For growers who would like to implement more integrated pest management practices but can’t afford to, help may be available.

The Natural Resources Conservation Services, part of the U.S. Department of Agriculture, offers payments under its voluntary Environmental Quality Incentives Program (EQIP) to help farmers address resource concerns such as water quality, water quantity, air quality, soil loss, and wildlife.

IPM consultant Naná Simone of Wenatchee, Washington, said such payments could help growers make the leap to more advanced pest management practices or even transition to organic practices.

"To be able to get some financial assistance for something you would like to do can be really valuable," she said. For example, growers might be using mating disruption but still supplementing it with organophosphates such as Guthion or Lorsban. "They look at the cost of a program based on reduced-risk pesticides, and it’s daunting, and they also feel daunted by the grower management requirements. Maybe they can use some of these incentive payments to hire a consultant."

The Environmental Quality Incentives Program was introduced in the 1997 Farm Bill but is still evolving. Although improving irrigation and reducing erosion have been major focuses of the program, IPM practices also qualify, because they can have a positive impact on air quality and wildlife and reduce leaching of pesticides.

Planting of rose and strawberry beds near the orchard to enhance the biological control of leafrollers would be an acceptable practice, for example.

Simone has been hired by the Washington Tree Fruit Research Commission for the next 18 months as the tree fruit industry EQIP coordinator to help orchardists apply for funding. The Washington State Horticultural Association and the Northwest Horticultural Council are also involved.

"I think the Tree Fruit Research Commission recognized that we have the end of Guthion

[azinphos-methyl] coming rapidly upon us, and alternatives exist, but they are a lot more cost- and management-intensive, and so if growers can get financial assistance to make that transition, or that leap, that’s great. If you’re not in the game and at the table, you get locked out. It’s too important not to try to get additional resources for the industry to move in this direction."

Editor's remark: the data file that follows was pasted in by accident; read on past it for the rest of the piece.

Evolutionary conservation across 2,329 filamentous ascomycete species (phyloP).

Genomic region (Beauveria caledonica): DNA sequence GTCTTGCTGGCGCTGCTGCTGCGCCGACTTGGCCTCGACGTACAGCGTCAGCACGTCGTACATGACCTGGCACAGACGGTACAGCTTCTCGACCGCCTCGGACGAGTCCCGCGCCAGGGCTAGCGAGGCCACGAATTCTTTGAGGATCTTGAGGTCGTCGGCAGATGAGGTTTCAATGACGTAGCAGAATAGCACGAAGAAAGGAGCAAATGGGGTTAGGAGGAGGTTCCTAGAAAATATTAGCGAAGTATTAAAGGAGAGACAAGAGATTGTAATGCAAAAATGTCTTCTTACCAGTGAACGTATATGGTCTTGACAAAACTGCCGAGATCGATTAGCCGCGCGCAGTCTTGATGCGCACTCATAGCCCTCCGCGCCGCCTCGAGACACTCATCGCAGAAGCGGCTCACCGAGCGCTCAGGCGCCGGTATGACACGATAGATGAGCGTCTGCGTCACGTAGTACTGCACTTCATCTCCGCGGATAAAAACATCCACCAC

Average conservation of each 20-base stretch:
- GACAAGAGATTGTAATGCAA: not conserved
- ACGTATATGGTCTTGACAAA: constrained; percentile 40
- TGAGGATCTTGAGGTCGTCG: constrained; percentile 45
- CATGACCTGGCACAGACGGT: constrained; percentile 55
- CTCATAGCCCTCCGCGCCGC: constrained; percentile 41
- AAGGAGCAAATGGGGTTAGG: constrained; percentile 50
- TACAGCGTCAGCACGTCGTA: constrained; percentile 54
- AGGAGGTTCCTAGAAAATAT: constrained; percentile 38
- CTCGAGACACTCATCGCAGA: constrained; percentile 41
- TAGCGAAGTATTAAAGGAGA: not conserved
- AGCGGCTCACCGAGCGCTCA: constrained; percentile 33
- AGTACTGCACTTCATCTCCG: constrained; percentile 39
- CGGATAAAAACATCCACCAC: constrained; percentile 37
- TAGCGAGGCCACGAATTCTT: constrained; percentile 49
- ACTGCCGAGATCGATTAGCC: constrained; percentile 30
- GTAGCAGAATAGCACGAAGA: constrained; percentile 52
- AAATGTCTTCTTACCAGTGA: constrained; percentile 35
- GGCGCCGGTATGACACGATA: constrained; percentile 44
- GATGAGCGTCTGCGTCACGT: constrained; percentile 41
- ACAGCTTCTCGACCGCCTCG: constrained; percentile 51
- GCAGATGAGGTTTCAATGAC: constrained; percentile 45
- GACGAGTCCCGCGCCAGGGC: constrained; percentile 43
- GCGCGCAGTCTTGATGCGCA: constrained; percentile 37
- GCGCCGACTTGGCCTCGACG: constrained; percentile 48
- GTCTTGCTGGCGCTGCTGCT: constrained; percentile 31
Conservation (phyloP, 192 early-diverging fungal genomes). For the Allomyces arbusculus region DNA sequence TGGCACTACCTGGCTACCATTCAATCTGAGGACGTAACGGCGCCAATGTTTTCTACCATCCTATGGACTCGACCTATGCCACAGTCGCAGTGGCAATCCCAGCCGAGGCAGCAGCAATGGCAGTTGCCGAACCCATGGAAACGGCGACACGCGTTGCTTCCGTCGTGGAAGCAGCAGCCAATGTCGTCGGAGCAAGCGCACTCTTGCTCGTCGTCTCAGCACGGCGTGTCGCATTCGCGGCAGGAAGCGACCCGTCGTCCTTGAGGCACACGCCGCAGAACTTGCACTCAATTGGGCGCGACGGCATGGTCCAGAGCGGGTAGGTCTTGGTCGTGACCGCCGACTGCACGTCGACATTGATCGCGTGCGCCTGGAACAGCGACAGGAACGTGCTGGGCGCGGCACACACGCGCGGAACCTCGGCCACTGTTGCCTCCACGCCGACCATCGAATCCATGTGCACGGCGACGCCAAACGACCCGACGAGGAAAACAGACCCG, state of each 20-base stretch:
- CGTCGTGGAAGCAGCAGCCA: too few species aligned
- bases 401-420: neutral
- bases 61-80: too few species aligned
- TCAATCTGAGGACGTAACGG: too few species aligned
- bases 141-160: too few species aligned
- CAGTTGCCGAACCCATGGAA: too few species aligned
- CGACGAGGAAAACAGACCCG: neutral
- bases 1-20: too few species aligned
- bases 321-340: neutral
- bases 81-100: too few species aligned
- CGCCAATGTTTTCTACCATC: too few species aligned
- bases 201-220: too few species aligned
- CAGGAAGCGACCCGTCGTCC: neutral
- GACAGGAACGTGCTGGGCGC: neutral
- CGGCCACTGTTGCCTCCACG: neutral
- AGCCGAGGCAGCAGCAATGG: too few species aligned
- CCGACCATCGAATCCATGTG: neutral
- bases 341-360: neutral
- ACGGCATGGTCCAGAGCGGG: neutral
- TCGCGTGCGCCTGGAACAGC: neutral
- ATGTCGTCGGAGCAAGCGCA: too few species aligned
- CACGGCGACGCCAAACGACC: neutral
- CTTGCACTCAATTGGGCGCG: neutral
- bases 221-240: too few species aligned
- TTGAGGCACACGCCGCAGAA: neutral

Simone intends to work hand in hand with Washington State University’s pest management transition program, which is designed to encourage growers to reduce the use of organophosphates.

"These are very complementary activities," she said.

EQIP funds are awarded on a competitive basis to farmers in all aspects of agriculture. Washington State receives about $15 million to award each year, of which north central Washington receives $1 million. Of that, $200,000 would be allocated to orchards and vineyards. Additional funds might be available if funds are not fully used in another area.

During the selection process, applicants are assigned points relating to the beneficial impact on the environment of the conservation practices they plan to employ, and funding contracts are awarded to those with the most points. Growers with orchards alongside waterways with endangered fish species generally will get additional points, Simone said.

Growers can receive up to $200 per acre for employing IPM practices, including monitoring, calibration, and use of degree-day models, precision spray systems, reduced-risk pesticides, and mating disruption, up to a limit of $20,000 per contract. A person with multiple orchards may apply for separate contracts for different orchards.


Applying for the program is rather complicated, however, and Simone ran workshops this summer to explain to growers how to prepare a competitive application.

The application process begins with a visit to the local Natural Resources Conservation Services office, where the grower will need to provide proof of ownership or lease for the orchard. The conservationist then guides the applicant through the application process.

Practices growers might consider, in addition to IPM, include:

  • Nutrient management—use of soil and leaf samples to determine fertilizer needs
  • Irrigation water management—monitoring soil moisture to determine how often and how much to irrigate
  • Irrigation system improvements—conversion of rill irrigation or impact sprinklers to microsprinklers or drip
  • Wildlife plantings, such as hedgerows, riparian buffers, and field borders, and
  • Windbreaks to reduce potential for pesticide drift into streams.

Generally, growers who are willing to apply multiple practices to improve more than one resource are more likely to have their applications approved.

Applications for 2008 are due by November 16 this year, and contracts with successful applicants are signed in the spring. Payments may be provided for up to three years. The rates are designed to cover a substantial portion of the costs of conservation practices and installation. For example, a grower converting a surface irrigation system to microsprinklers or drip would receive about 70 percent of the cost of an average-priced system. Limited-resource or new farmers might qualify for higher rates on certain practices.

For more information, go to the Web site at www.tree, or contact Naná Simone at (509) 667-9557 or by e-mail at